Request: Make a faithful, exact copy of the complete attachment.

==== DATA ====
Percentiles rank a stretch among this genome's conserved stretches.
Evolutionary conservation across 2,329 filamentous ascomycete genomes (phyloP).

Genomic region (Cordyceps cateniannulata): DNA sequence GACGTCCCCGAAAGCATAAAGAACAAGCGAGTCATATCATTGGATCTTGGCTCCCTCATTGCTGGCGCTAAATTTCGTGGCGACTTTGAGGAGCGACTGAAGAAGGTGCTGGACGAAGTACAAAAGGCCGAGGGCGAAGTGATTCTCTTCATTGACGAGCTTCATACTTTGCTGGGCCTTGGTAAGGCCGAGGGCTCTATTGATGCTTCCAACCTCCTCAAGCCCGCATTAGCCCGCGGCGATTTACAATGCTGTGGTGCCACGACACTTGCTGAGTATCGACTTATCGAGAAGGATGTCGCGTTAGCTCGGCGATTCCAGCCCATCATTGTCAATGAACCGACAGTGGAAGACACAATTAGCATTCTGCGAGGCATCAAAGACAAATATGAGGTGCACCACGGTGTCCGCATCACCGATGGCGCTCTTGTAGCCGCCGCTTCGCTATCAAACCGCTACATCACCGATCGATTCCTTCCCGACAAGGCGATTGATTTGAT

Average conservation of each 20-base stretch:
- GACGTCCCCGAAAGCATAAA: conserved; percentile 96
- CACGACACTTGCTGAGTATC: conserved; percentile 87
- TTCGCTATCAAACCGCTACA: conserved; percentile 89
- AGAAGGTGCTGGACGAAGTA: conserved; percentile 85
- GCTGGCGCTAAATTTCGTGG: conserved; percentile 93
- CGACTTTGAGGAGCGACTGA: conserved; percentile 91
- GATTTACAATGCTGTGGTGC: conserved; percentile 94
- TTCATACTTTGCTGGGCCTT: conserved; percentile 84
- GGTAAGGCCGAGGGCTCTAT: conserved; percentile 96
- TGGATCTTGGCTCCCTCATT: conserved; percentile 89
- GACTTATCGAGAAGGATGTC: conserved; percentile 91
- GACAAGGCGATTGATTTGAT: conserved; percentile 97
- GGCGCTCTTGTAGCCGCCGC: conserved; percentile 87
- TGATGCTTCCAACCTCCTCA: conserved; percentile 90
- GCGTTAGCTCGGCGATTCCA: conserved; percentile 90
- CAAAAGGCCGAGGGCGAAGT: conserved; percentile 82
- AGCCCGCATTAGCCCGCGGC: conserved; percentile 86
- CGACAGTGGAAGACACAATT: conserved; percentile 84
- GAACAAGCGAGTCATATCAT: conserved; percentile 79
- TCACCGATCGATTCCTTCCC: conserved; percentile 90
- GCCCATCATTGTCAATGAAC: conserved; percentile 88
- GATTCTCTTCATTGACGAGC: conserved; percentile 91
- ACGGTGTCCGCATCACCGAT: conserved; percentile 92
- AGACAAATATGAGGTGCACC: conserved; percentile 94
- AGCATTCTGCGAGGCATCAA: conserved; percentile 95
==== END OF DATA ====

Percentiles rank a stretch among this genome's conserved stretches.
Evolutionary conservation across 2,329 filamentous ascomycete genomes (phyloP).

Genomic region (Cordyceps cateniannulata): DNA sequence GACGTCCCCGAAAGCATAAAGAACAAGCGAGTCATATCATTGGATCTTGGCTCCCTCATTGCTGGCGCTAAATTTCGTGGCGACTTTGAGGAGCGACTGAAGAAGGTGCTGGACGAAGTACAAAAGGCCGAGGGCGAAGTGATTCTCTTCATTGACGAGCTTCATACTTTGCTGGGCCTTGGTAAGGCCGAGGGCTCTATTGATGCTTCCAACCTCCTCAAGCCCGCATTAGCCCGCGGCGATTTACAATGCTGTGGTGCCACGACACTTGCTGAGTATCGACTTATCGAGAAGGATGTCGCGTTAGCTCGGCGATTCCAGCCCATCATTGTCAATGAACCGACAGTGGAAGACACAATTAGCATTCTGCGAGGCATCAAAGACAAATATGAGGTGCACCACGGTGTCCGCATCACCGATGGCGCTCTTGTAGCCGCCGCTTCGCTATCAAACCGCTACATCACCGATCGATTCCTTCCCGACAAGGCGATTGATTTGAT

Average conservation of each 20-base stretch:
- GACGTCCCCGAAAGCATAAA: conserved; percentile 96
- CACGACACTTGCTGAGTATC: conserved; percentile 87
- TTCGCTATCAAACCGCTACA: conserved; percentile 89
- AGAAGGTGCTGGACGAAGTA: conserved; percentile 85
- GCTGGCGCTAAATTTCGTGG: conserved; percentile 93
- CGACTTTGAGGAGCGACTGA: conserved; percentile 91
- GATTTACAATGCTGTGGTGC: conserved; percentile 94
- TTCATACTTTGCTGGGCCTT: conserved; percentile 84
- GGTAAGGCCGAGGGCTCTAT: conserved; percentile 96
- TGGATCTTGGCTCCCTCATT: conserved; percentile 89
- GACTTATCGAGAAGGATGTC: conserved; percentile 91
- GACAAGGCGATTGATTTGAT: conserved; percentile 97
- GGCGCTCTTGTAGCCGCCGC: conserved; percentile 87
- TGATGCTTCCAACCTCCTCA: conserved; percentile 90
- GCGTTAGCTCGGCGATTCCA: conserved; percentile 90
- CAAAAGGCCGAGGGCGAAGT: conserved; percentile 82
- AGCCCGCATTAGCCCGCGGC: conserved; percentile 86
- CGACAGTGGAAGACACAATT: conserved; percentile 84
- GAACAAGCGAGTCATATCAT: conserved; percentile 79
- TCACCGATCGATTCCTTCCC: conserved; percentile 90
- GCCCATCATTGTCAATGAAC: conserved; percentile 88
- GATTCTCTTCATTGACGAGC: conserved; percentile 91
- ACGGTGTCCGCATCACCGAT: conserved; percentile 92
- AGACAAATATGAGGTGCACC: conserved; percentile 94
- AGCATTCTGCGAGGCATCAA: conserved; percentile 95